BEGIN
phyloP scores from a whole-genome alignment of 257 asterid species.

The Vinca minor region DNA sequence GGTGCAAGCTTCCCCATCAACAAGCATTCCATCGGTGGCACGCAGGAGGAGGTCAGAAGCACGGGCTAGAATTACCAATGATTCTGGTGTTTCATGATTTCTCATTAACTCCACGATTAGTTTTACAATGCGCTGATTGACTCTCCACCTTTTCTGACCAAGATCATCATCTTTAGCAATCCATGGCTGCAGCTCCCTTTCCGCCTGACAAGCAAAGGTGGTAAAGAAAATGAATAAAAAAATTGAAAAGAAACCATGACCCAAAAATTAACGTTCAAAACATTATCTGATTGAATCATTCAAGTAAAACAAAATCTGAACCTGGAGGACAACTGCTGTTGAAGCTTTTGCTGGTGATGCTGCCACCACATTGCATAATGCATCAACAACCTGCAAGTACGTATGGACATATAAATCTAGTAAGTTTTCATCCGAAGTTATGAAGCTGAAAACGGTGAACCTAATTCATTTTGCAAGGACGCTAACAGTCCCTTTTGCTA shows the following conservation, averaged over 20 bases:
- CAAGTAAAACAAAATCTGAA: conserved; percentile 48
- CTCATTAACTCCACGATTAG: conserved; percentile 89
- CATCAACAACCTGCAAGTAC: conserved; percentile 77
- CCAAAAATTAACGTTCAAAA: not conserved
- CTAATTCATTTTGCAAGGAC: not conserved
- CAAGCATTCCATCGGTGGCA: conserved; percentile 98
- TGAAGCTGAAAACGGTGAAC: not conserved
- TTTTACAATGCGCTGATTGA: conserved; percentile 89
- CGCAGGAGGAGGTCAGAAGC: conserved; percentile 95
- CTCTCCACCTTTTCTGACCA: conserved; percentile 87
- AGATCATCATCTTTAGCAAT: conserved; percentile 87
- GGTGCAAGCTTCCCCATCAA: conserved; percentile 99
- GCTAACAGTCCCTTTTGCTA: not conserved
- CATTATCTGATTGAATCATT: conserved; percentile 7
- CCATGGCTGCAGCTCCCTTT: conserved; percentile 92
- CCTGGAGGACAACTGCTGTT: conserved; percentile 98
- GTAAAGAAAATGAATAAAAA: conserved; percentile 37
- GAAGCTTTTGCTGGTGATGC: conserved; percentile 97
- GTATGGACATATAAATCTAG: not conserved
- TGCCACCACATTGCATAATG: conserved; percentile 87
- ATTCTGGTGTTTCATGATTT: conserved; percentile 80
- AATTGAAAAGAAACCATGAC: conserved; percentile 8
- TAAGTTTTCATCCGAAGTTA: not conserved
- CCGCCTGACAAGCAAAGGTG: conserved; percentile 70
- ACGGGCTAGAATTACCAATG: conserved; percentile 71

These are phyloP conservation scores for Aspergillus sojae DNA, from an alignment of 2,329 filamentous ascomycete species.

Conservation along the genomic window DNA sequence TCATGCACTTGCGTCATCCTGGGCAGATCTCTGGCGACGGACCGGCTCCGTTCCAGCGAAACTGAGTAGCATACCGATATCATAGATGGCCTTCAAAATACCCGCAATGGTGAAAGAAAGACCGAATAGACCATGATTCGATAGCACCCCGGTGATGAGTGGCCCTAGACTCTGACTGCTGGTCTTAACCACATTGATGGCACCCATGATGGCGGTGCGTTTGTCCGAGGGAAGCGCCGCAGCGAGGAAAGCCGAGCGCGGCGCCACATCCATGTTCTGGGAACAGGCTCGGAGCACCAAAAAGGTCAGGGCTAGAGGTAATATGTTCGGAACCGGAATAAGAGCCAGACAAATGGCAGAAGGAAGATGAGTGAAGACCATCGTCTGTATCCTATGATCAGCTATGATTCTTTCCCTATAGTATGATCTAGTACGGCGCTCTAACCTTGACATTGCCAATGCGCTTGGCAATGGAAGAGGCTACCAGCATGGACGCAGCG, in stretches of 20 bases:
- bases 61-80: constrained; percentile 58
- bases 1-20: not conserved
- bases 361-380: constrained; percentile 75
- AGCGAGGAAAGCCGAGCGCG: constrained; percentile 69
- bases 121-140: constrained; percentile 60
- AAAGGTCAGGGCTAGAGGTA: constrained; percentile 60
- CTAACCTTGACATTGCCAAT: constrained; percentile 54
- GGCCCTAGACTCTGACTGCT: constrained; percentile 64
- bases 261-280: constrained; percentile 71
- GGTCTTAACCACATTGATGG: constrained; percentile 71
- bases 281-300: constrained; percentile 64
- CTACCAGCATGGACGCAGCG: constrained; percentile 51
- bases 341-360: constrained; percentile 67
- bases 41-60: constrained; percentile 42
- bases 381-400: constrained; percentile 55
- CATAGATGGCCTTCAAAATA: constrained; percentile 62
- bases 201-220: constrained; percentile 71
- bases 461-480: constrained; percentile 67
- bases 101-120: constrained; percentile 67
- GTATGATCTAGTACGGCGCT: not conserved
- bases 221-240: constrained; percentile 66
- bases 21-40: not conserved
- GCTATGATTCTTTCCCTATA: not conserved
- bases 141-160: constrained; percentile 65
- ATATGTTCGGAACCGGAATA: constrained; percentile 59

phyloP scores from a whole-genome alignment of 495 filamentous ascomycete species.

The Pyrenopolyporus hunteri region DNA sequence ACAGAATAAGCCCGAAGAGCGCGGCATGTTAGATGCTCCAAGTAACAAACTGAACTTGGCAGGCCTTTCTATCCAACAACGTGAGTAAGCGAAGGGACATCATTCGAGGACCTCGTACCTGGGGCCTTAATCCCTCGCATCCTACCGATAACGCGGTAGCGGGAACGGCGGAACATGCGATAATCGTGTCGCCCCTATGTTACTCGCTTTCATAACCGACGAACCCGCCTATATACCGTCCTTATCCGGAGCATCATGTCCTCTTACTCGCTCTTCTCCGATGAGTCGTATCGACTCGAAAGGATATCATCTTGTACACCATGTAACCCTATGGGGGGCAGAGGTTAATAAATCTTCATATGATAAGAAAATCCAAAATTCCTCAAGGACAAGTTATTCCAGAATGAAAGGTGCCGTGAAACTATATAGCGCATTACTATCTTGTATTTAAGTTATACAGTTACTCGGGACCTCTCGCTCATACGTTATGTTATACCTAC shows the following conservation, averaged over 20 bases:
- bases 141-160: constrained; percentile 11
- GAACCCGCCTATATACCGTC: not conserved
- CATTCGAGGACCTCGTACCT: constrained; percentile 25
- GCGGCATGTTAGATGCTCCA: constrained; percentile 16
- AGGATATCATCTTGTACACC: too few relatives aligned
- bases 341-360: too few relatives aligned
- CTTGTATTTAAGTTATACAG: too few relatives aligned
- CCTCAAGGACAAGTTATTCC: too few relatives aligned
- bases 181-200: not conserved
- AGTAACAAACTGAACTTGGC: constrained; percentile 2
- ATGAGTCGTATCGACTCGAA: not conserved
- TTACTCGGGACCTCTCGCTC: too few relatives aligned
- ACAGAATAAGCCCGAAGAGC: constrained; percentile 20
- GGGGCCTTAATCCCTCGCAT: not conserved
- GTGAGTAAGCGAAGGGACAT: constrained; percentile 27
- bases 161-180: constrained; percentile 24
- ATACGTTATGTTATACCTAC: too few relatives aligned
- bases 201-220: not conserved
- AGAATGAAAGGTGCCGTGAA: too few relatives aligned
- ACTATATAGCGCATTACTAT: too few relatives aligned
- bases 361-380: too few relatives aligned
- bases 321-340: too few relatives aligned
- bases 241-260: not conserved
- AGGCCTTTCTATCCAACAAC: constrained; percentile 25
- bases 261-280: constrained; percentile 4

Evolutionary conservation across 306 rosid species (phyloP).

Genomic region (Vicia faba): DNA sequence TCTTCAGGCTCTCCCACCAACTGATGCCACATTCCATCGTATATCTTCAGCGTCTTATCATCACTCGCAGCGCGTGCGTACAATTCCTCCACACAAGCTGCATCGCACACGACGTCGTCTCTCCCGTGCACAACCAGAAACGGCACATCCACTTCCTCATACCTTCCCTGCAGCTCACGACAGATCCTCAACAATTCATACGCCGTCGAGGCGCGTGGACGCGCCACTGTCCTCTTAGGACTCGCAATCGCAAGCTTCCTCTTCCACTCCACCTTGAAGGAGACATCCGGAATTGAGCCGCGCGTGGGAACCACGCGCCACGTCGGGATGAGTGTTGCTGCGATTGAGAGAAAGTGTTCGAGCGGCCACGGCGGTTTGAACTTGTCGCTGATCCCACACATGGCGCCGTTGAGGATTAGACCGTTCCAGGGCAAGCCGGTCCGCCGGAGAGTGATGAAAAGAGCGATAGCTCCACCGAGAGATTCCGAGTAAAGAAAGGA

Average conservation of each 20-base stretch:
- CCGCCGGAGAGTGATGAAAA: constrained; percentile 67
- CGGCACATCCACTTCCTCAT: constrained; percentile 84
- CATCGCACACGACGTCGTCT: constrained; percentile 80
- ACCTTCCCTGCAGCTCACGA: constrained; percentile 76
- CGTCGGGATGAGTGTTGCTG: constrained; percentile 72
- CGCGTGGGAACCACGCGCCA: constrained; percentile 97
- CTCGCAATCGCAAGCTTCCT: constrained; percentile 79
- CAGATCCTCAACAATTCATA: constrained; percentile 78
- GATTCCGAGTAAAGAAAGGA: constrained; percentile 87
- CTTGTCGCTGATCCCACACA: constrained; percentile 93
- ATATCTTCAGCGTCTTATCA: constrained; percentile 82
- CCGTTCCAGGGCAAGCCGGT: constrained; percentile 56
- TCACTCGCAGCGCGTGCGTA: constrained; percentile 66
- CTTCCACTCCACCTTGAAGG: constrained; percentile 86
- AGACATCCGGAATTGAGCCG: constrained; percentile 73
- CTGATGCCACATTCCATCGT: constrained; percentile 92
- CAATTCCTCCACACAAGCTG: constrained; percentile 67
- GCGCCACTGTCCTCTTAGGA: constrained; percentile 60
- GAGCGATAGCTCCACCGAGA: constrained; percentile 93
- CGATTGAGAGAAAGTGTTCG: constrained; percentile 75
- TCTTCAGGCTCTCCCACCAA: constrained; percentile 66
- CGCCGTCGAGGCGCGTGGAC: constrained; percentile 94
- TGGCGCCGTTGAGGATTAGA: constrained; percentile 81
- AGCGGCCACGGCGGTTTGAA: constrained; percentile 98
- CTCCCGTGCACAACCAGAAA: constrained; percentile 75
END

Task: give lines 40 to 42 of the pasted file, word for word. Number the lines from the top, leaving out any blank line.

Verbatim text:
- bases 281-300: constrained; percentile 64
- CTACCAGCATGGACGCAGCG: constrained; percentile 51
- bases 341-360: constrained; percentile 67